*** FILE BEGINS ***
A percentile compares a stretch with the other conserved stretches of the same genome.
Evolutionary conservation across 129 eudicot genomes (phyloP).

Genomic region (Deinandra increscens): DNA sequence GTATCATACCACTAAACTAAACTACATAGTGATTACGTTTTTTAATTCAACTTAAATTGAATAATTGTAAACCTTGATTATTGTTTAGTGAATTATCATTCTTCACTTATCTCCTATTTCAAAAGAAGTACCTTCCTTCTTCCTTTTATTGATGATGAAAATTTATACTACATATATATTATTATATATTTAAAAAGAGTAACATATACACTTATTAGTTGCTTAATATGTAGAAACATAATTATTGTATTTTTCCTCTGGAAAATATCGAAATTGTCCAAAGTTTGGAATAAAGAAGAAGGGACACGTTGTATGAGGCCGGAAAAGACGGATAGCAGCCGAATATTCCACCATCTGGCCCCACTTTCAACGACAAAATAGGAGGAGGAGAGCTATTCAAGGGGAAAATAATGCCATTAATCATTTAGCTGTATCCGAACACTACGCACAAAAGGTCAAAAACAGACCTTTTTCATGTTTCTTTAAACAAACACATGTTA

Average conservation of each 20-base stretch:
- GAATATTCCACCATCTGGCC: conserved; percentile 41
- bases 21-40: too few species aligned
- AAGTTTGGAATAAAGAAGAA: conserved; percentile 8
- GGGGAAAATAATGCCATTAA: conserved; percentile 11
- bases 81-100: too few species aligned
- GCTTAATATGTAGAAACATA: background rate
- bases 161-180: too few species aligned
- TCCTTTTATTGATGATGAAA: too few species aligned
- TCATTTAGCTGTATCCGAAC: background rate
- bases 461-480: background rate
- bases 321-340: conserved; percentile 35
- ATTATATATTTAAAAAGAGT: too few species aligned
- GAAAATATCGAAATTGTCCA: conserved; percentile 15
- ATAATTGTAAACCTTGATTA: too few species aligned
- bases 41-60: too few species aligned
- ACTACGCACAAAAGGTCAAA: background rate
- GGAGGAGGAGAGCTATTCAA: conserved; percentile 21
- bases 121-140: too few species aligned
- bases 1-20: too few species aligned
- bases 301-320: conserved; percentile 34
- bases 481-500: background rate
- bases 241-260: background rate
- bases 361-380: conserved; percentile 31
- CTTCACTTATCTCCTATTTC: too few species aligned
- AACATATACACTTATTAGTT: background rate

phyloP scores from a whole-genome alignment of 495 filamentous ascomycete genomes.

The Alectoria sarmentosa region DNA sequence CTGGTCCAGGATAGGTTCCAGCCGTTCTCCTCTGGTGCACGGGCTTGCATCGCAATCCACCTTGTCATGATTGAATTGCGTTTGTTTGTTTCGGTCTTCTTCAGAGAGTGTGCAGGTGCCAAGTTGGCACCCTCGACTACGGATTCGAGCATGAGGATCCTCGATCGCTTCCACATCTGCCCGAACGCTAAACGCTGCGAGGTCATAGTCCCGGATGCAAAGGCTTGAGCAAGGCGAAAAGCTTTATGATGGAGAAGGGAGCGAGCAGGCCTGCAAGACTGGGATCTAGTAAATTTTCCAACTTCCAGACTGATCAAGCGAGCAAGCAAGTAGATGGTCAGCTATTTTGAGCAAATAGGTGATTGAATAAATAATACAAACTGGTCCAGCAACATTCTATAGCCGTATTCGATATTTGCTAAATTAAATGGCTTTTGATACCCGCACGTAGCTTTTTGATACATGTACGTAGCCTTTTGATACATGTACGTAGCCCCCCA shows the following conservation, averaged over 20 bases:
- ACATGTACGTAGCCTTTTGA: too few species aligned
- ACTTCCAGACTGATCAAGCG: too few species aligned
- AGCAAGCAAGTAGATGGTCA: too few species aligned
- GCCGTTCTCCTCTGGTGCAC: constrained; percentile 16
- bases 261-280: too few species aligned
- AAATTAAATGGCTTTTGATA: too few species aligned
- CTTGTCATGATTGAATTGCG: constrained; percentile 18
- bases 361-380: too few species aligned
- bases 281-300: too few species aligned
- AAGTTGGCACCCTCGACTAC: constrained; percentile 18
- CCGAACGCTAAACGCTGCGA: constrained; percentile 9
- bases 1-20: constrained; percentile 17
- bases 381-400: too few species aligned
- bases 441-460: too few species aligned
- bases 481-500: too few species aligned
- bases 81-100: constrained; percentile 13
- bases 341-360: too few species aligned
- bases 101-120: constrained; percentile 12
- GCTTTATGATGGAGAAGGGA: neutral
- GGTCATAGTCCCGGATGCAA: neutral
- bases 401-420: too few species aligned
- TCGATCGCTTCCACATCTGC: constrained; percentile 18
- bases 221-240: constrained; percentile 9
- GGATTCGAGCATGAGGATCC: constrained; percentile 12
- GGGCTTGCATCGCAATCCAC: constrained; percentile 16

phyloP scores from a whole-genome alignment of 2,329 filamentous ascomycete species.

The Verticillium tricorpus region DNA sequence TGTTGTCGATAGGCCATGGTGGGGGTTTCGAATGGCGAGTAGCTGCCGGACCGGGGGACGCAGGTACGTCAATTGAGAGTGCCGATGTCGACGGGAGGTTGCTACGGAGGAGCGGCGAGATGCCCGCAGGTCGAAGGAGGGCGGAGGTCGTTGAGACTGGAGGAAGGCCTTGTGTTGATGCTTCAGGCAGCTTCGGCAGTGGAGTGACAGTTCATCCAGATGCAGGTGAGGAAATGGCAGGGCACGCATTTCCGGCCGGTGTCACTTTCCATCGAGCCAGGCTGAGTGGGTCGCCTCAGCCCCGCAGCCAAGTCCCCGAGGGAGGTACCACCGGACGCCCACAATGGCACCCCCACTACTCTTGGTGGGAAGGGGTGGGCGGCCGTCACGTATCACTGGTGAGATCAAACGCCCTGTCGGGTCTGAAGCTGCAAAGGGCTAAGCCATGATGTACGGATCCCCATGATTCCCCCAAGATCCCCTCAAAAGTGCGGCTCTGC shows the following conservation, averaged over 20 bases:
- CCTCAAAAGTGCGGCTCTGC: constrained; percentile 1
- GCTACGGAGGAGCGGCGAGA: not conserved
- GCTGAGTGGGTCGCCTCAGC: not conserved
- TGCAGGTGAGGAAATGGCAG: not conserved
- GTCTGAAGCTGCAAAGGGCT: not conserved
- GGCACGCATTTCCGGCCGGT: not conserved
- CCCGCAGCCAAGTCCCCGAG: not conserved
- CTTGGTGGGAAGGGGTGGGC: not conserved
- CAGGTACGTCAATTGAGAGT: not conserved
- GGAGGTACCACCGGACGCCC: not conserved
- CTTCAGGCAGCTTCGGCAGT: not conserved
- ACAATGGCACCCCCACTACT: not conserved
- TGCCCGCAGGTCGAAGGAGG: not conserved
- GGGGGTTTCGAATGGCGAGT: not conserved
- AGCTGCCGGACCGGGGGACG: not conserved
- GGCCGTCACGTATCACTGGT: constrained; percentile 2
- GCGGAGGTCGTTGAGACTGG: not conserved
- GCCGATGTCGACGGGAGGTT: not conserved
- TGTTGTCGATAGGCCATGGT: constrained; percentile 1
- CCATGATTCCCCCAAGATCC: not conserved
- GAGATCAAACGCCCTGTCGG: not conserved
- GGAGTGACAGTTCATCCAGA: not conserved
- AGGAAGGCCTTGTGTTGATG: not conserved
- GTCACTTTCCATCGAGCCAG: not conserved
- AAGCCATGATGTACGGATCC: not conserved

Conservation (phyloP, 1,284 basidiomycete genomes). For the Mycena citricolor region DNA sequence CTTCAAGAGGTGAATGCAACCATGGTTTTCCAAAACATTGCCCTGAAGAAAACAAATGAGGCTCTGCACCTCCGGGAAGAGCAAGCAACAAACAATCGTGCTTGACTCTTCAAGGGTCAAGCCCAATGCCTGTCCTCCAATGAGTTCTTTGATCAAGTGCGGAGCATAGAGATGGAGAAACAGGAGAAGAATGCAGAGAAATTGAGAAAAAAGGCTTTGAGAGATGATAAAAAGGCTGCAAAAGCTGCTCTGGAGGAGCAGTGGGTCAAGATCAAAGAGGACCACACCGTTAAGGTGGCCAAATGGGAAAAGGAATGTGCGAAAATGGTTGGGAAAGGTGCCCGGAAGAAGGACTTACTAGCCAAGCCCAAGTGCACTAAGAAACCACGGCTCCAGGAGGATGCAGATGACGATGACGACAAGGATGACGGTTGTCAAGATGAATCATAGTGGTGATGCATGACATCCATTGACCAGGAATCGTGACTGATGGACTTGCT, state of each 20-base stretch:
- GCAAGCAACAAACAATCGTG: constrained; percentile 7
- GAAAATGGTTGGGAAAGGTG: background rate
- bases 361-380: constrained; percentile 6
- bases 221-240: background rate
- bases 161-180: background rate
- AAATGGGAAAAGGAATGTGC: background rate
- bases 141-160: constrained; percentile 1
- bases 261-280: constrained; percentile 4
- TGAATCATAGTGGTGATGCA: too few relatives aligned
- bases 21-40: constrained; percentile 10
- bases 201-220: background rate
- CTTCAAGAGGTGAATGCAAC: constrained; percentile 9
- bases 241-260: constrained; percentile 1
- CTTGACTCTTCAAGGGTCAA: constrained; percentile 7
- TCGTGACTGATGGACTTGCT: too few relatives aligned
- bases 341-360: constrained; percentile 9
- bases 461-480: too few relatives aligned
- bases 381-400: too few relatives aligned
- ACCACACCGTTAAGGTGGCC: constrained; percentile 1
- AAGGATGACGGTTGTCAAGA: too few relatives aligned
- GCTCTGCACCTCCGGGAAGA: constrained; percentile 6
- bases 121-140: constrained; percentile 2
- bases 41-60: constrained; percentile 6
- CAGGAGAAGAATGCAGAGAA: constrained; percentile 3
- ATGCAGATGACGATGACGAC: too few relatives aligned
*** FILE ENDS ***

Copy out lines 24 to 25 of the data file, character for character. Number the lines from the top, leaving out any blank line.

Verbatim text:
- bases 301-320: conserved; percentile 34
- bases 481-500: background rate